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Cpl. Nathan Cirillo's public visitation held in Hamilton today

10/27/2014 08:04 EDT | Updated 12/27/2014 05:59 EST
Robin Laffier has two sons in the Canadian military. One of them, William, is 24 years old — just like Cpl. Nathan Cirillo, who was killed while guarding the National War Memorial in Ottawa last week.

"It could've been Willy," Laffier said on Monday at the public visitation for Cirillo in Hamilton. "For us on a personal note, it really hits home."

Laffier was among the steady stream of visitors who came to Markey-Dermody Funeral Home to pay respects to Cirillo, a reservist who served with the Argyll and Sutherland Highlanders. 

Cirillo was guarding the Tomb of the Unknown Soldier at the National War Memorial last Wednesday when a gunman approached him from behind and fatally shot him. 

The public visitation, held in Cirillo's hometown, follows a private visitation Sunday night when relatives and dignitaries, including Ontario's Lieutenant-Governor Elizabeth Dowdeswell, said private goodbyes to the young soldier.

Before entering the funeral home, visitors lined up to leave their remarks in a book of condolences. Beside the subdued crowd, a pile of flowers and Canadian flags steadily grew.

Two horses from Hamilton police's mounted patrol unit guarded the funeral home. Security checks were also in place, as police officers inspected bags and patted down jackets. 

Regimental funeral planned

Laffier, a veteran who served with the 11th Field Regiment in Hamilton, said he had performed similar ceremonial duties as Cirillo. It is an assignment — "a great honour" — that every soldier covets.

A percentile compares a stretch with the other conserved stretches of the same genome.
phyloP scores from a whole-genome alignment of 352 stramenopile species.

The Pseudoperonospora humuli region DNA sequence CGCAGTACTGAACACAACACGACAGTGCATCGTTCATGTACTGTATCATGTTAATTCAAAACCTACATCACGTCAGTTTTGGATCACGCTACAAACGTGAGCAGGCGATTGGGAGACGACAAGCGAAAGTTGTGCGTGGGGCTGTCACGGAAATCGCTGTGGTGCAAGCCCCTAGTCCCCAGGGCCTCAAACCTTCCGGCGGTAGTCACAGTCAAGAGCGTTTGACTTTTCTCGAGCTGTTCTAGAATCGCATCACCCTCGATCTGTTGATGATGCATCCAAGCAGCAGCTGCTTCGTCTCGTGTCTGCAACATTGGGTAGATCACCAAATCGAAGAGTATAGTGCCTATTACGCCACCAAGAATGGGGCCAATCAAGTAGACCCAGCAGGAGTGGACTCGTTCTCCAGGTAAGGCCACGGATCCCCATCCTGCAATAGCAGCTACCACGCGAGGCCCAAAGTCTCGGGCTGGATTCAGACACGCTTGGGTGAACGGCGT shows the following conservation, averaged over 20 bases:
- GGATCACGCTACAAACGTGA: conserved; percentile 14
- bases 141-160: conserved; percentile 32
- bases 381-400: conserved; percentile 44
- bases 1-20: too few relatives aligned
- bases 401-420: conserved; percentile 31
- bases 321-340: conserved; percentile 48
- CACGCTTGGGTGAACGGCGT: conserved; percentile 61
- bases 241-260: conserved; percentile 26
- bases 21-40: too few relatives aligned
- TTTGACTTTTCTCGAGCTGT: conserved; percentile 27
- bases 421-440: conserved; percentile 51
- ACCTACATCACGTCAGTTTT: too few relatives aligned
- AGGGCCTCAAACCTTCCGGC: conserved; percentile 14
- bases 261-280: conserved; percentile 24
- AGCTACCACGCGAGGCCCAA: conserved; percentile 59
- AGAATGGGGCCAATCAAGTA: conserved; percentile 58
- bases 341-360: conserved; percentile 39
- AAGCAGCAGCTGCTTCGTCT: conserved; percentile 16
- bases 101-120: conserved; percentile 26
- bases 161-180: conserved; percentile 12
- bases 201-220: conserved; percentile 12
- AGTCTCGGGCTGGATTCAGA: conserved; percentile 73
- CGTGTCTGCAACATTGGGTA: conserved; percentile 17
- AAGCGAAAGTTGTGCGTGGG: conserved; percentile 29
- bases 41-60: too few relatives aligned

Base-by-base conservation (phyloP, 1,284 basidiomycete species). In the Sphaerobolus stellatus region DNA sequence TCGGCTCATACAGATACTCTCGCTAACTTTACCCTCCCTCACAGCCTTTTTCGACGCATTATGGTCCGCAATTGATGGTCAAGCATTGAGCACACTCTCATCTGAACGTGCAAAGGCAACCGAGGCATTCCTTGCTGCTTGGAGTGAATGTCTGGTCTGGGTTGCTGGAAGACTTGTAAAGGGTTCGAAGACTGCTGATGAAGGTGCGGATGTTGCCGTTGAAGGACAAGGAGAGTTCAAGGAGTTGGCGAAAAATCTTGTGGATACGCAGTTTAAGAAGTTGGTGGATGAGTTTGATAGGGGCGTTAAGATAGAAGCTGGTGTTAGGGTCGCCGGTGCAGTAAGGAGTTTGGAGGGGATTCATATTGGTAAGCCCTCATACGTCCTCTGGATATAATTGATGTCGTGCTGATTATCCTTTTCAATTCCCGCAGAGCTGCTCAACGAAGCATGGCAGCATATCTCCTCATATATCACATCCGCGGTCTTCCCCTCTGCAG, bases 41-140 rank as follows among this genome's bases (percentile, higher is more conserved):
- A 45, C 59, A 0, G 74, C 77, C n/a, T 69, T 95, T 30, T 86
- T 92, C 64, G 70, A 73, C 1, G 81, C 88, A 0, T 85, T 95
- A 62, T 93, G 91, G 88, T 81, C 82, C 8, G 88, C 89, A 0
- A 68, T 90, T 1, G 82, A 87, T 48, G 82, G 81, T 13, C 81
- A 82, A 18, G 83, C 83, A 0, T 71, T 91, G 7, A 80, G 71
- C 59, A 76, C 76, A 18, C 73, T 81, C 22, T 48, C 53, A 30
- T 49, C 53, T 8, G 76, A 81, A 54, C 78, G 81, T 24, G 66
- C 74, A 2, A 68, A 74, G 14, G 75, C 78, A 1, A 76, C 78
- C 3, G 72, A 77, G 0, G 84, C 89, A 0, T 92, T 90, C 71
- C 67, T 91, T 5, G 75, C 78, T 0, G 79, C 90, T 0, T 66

"I've been there and done that," Laffier recalled. "When I did it, [I was] inflated and super proud and pumped.

"That would've been a super proud day for Nathan. It's unfortunate that such a cowardly act ruined that for him."

The visitation followed days of mourning countrywide for Cirillo and Warrant Officer Patrice Vincent, 53, who was killed after being struck in a hit-and-run attack in St-Jean-sur-Richelieu, Que.

Two days after Cirillo's death, thousands of people lined up highway overpasses from Ottawa to Hamilton observing the procession that carried his body home along the Highway of Heroes.

NHL players on opposing teams also paid on-ice tributes to the fallen soldiers during pre-game ceremonies. 

A regimental funeral for Cirillo is scheduled on Tuesday, followed by a burial in the Field of Honour at Woodland Cemetery in Hamilton. 

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